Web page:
Innovation is the adoption of an idea or behaviour pertaining to a product, service device system, policy or programme that is new to the adopting organisation. Innovation has been recognised as a significant aspect of corporate survival. This has become particularly apparent in recent years as firms are increasingly operating in highly competitive markets where technologies are constantly developing, providing novel products and services that add a competitive advantage.
Traditional accounting control systems, such as budgets and standard costs, are designed to help implement organisational strategies and as such have typically not been seen as useful in formulating strategic innovation. However, more contemporary approaches that incorporate newer management control techniques provide a more comprehensive view of organisational and people concerns that relate to innovation. These approaches help managers in forming, articulating, legitimising and making visible the role of innovation to the firm.
While the traditional use of accounting controls is usually seen as inappropriate for innovation, there is evidence that a more inclusive approach can assist in that task. Traditional controls can help by identifying possible areas of the business that are likely to produce innovation through planning techniques that identify external opportunities and examine internal capabilities. Formal cost management such as target costing has been effective in profitable product development. Traditional controls can also assist in motivating managers by developing reward systems targeted on manager effectiveness in generating innovation.
An important breakthrough finding shifted thinking about the efficacy of traditional controls: the type of strategy followed by organisations is related to the way these controls are used. In more entrepreneurial firms facing dynamic business settings, traditional controls can be important but they are used in an interactive way to set agendas for debate and discussion around ways of developing innovation. However, firms following low-cost conservative strategies, within more stable settings, used formal controls in more traditional, or diagnostic, ways.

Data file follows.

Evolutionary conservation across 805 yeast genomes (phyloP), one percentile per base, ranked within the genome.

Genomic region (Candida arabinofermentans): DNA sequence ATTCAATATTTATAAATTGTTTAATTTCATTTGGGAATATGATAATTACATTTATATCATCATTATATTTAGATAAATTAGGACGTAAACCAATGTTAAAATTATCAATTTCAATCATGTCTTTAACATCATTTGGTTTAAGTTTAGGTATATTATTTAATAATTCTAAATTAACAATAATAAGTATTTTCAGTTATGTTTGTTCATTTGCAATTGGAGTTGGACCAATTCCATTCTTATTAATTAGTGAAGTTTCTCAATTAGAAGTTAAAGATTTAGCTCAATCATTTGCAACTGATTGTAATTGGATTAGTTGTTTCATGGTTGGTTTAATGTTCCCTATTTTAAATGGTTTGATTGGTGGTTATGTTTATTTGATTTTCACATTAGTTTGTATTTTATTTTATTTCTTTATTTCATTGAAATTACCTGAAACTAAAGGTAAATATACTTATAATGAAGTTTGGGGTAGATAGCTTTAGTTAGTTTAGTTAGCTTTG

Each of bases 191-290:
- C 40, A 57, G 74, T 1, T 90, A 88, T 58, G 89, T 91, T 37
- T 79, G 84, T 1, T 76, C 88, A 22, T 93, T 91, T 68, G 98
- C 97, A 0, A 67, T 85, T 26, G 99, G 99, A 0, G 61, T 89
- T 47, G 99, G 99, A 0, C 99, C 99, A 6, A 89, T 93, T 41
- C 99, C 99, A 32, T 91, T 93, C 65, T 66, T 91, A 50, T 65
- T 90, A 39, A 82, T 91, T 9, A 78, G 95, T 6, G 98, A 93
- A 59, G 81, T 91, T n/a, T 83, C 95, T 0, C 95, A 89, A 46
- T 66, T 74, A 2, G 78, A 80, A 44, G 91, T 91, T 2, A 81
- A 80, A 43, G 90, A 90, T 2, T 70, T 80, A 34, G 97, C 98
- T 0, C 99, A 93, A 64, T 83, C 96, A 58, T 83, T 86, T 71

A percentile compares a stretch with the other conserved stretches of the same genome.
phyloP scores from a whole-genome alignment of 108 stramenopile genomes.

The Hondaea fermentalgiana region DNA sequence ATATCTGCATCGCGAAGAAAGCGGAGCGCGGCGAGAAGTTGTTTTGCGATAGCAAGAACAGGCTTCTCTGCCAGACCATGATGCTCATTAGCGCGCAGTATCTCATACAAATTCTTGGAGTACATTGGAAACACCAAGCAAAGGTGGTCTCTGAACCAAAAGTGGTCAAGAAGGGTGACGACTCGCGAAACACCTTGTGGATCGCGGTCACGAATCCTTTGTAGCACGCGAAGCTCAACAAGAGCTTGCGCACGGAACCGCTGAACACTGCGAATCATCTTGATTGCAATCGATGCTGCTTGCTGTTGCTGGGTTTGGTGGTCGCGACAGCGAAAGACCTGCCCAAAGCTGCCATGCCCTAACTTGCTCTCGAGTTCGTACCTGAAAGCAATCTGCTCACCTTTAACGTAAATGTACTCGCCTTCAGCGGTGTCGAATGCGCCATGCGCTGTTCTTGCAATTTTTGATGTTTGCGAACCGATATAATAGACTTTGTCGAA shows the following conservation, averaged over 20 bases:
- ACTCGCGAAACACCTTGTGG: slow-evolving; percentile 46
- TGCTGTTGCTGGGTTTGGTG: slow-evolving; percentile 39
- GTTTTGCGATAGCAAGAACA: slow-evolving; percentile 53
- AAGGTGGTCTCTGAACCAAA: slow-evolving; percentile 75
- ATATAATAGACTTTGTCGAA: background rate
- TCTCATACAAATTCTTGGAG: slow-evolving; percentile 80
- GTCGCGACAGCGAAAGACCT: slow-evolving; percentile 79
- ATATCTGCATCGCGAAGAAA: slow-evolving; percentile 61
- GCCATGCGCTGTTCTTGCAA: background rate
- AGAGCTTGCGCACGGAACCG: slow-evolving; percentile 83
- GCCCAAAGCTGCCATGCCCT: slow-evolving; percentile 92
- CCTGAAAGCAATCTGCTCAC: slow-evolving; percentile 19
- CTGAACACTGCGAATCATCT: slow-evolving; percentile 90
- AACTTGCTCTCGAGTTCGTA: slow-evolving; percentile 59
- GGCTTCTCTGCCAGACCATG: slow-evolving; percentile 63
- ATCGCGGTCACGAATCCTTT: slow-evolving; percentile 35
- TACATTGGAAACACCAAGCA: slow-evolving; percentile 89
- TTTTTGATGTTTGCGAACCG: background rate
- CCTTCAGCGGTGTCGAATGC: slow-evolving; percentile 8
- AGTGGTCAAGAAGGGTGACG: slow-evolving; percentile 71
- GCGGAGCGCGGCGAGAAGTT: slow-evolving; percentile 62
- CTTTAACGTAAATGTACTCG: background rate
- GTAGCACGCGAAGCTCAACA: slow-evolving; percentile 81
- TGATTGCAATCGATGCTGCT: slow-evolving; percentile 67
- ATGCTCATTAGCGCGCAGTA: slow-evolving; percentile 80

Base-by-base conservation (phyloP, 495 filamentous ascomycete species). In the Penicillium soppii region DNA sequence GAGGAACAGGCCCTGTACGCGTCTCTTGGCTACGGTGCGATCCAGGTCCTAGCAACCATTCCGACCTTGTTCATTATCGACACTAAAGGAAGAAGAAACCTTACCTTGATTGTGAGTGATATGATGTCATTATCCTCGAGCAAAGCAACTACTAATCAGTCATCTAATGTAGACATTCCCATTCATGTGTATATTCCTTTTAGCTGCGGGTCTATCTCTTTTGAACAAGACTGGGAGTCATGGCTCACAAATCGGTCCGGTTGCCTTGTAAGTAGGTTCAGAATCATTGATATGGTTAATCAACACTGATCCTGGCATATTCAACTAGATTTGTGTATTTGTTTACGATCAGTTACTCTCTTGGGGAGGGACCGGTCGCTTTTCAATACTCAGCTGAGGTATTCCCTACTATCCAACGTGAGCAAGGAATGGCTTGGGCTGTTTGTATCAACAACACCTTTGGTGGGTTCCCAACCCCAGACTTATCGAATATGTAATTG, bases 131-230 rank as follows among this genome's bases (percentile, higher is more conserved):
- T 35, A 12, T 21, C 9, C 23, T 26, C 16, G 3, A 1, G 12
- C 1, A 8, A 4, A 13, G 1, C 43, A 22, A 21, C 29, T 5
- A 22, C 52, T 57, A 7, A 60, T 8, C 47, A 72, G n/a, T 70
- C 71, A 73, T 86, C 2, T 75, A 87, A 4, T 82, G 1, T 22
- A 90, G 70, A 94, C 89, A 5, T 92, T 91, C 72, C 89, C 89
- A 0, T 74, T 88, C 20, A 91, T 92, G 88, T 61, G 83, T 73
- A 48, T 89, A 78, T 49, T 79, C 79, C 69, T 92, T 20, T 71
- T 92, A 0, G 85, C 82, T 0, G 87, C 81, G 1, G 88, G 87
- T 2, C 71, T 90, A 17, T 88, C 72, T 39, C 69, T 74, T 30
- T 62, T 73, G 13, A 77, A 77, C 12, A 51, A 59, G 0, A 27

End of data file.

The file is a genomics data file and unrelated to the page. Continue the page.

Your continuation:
Recent research has shown that for many organisations traditional controls operate most effectively when they are combined with more informal, organic controls. Organic systems provide a supportive culture to develop innovation and flexibility to identify opportunities in uncertain settings. Formal systems curb excessive attention to potentially unviable innovations. The conclusion that combinations of formal and informal controls are beneficial has encouraged thinking about management control system design in a way that accommodates multiple approaches, with interdependencies capturing the dynamic tension between the contrasting types of procedure.
An important area of management control is performance evaluation. Again, strategy appears to have an effect on the suitability of different performance evaluation systems. Pressure to meet financial targets can induce a short-term focus and discouragement of new ideas. Evidence suggests that in innovative settings we find a de-emphasis on rigid budgetary controls. Also, more suitable controls in innovative settings include subjective evaluations. What is important to the innovative firm are non-financial measures that are seen as leading indicators, which makes them especially useful for incentivising innovative, long-term oriented efforts.
Perhaps the most pervasive development in performance measurement has been the balanced scorecard (BSC). The approach combines financial and non-financial indicators and associates them with a business model that incorporates outcomes related to financials, customers, internal process and learning and growth. These models provide strategic maps to integrate the interdependencies of business operations.